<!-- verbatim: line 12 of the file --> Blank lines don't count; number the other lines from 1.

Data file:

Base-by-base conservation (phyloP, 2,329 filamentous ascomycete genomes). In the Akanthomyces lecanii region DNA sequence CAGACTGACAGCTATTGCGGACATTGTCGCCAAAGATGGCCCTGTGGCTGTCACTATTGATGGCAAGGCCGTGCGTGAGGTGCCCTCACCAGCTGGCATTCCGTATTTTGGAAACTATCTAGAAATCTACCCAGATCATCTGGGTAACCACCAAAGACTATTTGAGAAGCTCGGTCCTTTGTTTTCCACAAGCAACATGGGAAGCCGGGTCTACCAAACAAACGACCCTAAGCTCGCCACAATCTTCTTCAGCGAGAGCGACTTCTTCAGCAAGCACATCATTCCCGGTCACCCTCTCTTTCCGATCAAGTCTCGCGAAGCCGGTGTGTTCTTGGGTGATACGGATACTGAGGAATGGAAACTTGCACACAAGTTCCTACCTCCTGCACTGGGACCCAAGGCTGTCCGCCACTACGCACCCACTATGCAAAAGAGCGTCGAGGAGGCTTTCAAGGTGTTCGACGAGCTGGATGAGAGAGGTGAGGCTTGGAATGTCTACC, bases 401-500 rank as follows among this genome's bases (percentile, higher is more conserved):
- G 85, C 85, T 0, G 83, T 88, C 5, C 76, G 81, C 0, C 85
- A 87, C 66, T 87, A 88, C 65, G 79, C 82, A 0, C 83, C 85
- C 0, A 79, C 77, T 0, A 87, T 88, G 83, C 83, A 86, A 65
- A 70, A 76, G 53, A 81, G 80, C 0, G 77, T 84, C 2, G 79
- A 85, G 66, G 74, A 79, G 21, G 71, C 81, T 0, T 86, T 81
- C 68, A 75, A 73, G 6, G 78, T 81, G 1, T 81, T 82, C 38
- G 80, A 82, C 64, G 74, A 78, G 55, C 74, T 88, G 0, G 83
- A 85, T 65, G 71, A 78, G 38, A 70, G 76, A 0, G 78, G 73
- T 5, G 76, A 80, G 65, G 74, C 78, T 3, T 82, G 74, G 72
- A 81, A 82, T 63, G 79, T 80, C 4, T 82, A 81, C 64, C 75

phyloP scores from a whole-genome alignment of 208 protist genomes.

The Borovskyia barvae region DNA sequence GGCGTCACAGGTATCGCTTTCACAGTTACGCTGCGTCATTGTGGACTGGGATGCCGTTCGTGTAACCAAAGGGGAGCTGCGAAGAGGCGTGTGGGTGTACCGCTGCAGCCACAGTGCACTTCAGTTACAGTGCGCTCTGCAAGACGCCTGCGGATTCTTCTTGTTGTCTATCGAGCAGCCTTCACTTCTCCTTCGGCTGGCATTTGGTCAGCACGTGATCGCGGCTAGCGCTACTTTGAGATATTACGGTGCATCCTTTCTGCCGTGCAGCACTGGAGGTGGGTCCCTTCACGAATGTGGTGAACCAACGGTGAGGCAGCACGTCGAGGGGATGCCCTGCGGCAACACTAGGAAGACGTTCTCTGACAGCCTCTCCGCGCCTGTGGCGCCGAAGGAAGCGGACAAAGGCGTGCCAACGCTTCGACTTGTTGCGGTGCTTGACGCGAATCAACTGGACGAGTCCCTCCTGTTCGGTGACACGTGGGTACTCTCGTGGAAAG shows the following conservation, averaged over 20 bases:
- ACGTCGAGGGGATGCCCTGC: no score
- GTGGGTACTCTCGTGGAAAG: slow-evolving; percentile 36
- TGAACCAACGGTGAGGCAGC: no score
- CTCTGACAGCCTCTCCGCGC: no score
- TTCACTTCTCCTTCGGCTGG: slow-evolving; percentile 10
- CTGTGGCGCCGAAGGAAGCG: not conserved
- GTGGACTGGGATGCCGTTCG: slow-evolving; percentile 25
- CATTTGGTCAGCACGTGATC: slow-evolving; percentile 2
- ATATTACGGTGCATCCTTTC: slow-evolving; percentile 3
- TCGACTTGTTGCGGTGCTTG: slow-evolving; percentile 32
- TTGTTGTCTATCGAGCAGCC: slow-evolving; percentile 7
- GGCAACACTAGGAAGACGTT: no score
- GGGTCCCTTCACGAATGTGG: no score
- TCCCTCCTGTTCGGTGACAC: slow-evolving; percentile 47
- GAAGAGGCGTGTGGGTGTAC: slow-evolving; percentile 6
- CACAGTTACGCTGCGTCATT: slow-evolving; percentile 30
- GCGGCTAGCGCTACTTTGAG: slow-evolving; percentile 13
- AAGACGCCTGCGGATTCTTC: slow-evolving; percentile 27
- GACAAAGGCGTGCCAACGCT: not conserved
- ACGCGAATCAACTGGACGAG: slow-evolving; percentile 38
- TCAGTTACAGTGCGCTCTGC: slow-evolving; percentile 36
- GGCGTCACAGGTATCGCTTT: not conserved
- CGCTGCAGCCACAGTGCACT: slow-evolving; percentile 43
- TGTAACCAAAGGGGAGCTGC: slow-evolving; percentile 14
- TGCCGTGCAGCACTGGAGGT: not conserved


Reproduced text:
phyloP scores from a whole-genome alignment of 208 protist genomes.